Burgundy 2011 - some impressions

This week is Burgundy en primeurs, in London. Unlike the Bordelais, the Burgundians wait a bit longer before showing cask samples (15 months after vintage, versus 6), and travel to do so. It has developed into quite a circus, with 30 or so tastings (I haven’t counted) over a week and a bit, many with quite a bit of overlap.

This brings visitors to town. I spotted Michel Bettane and Jeannie Cho Lee among the crowd at yesterday’s Berry Bros & Rudd tasting. Many of the UK press spend the whole week tasting.

I chose to attend just one tasting. It’s not because I don’t love Burgundy (it’s possibly the most interesting fine wine region of all because of the terroir connection, and two compelling grape varieties). It’s because I have to earn a living, I’m not recognized as a go-to Burgundy expert, and so I can’t justify a week getting to know these baby wines in depth. To be a Burgundy expert, you have to devote most of your professional life to the region, because it is so complex and the vintages are all so different – and most producers make a dozen or more wines each year.

It’s also because these are tastings of cask samples. Now from the cask directly, tasting can be quite interesting. But there’s only a limited amount of information you can get from a sample that has been taken from cask, bottled (usually with massive oxygen pick-up), and then shipped to London. All barrels differ, anyway, so it needs to be borne in mind that the impressions of the wines are simply fleeting, and possibly misleading ones at this early stage, under these conditions.

So beware critics who are writing veritable essays on these young wines, and affixing precise scores to them. It’s for this reason, I won’t be posting notes. But I will share my own impression of the vintage, superficial though it may be.

First, it’s a better year than you might expect from the vintage conditions. One grower told me (with admirable honestly) that 2011 was a miserable year in Burgundy, with very few wines being picked above 12% potential alcohol. It rained for two months before the harvest. This grower didn’t make a single wine above 12% alcohol, but he was one of the very few not to have chaptalized. It was a good year indeed for sugar salespeople.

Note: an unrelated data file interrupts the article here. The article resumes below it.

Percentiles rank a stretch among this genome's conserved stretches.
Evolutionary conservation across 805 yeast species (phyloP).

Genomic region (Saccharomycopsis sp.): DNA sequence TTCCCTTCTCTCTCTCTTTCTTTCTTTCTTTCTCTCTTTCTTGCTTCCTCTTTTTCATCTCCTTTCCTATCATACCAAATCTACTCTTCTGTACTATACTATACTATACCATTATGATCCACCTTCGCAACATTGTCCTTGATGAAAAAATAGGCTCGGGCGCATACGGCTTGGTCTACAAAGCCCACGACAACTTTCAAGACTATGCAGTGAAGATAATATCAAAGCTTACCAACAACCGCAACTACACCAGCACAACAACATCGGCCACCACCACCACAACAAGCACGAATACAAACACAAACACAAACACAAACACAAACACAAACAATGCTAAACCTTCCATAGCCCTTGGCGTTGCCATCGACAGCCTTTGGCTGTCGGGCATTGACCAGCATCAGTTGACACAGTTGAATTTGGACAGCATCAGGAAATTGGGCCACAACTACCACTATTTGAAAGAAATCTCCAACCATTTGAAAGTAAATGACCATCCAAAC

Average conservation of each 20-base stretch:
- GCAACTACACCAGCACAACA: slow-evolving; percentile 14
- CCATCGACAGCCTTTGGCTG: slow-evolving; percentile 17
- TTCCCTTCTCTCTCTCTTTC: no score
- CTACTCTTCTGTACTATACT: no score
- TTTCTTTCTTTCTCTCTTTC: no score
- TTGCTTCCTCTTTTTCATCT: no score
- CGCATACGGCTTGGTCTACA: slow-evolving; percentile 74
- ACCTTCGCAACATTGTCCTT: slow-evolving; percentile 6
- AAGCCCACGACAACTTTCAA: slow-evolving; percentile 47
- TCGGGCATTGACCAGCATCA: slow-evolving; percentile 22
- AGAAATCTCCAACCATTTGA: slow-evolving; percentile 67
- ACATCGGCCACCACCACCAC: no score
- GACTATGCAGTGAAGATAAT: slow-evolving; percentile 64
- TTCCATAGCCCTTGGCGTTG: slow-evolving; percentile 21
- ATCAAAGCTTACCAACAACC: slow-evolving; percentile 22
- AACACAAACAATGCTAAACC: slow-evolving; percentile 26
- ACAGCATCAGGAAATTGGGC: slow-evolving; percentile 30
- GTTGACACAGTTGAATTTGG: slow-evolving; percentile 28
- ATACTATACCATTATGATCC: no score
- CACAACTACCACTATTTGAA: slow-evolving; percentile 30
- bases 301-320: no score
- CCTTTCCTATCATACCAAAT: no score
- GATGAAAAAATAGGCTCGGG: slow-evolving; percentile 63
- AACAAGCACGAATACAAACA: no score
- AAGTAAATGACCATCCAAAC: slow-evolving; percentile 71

I tasted some nice whites, with the standouts being the precise, mineral wines of J-P Fichet.

The reds seemed mostly bright and very pretty, with lovely direct fruit. Some of the more elaborate wines were showing too much wood. These are not big, structured red Burgundies, on the whole, and the more successful wines seem to be the ones that haven’t tried too hard to be what they aren’t.

I reckon it’s a vintage to buy and drink young. Sadly, prices have risen 10-15% since the very good 2010s, which doesn’t make them great value for money. This is partly because 2012 is a very short vintage, with quantities vastly reduced, although where growers succeeded in 2012, word on the street is that the wines are better than the 2011s.

I also heard murmurings that 2011 might be another ladybird vintage, so look out for excessively green wines. I only found one potentially ladybird-affected wine in yesterday’s tasting, but it’s something to bear in mind.

5 comments to Burgundy 2011 – some impressions

  • Damien

    Having just received a price list from an Antipodean supplier, I’d imagine you’ll be seeing 10-15% price increases across the board in 2013. Not surprising giving the cost increases in any other agricultural product, but perhaps surprising more wine journalists haven’t picked up on it. And very pertinent and again often unsaid point about cask samples; always good to make people aware of the parameters within which their reading.

  • Hi Jamie,

    What does a ladybird vintage mean?
    Love your blog!


  • Jamie

    Some fair points. But I would add the following:

    1. There is no goût de coxinelle in the wines. None whatsoever. Only one critic has identified this and I haven’t met a single grower who agreed, and I reckon I’ve spoken to 200 of them and tasted over 2000 wines.
    2. Most Burgundian vintages were chaptalised in the past. That’s not a crime. I’d much rather drink 2011 than high alcohol, sometimes soupy 2003. The freshness of the wines is very appealing.
    3. Many of the white wines are already bottle, and some of the reds. There is far less manipulation of samples for the en primeur tastings than there is in Bordeaudx. What you taste in London and Burgundy is pretty much what you will see in bottle.As you say, we are tasting the wines at a later stage.
    4. The only way to understand the vintage properly is to go there and talk to people in French, walk though the vineyards, listen, taste honestly and humbly and then provide one’s views.

    Your readers might want to consider downloading my report on the vintage (http://www.timatkin.com). Ratings for over 1500 wines. 250 tasting notes. One palate. Advice, not information.

    Keep up the good work.


  • Erik Jurisch

    Having worked the vintage in Morey-Saint-Denis in 2011 I can attest that 2011 was a “ladybird” vintage, at least in Cote-de-Nuits reds. The eight hectare vineyard where I worked experienced high levels of ladybird beetles which warranted a special shaker-table to remove the majority of bugs from the clusters.


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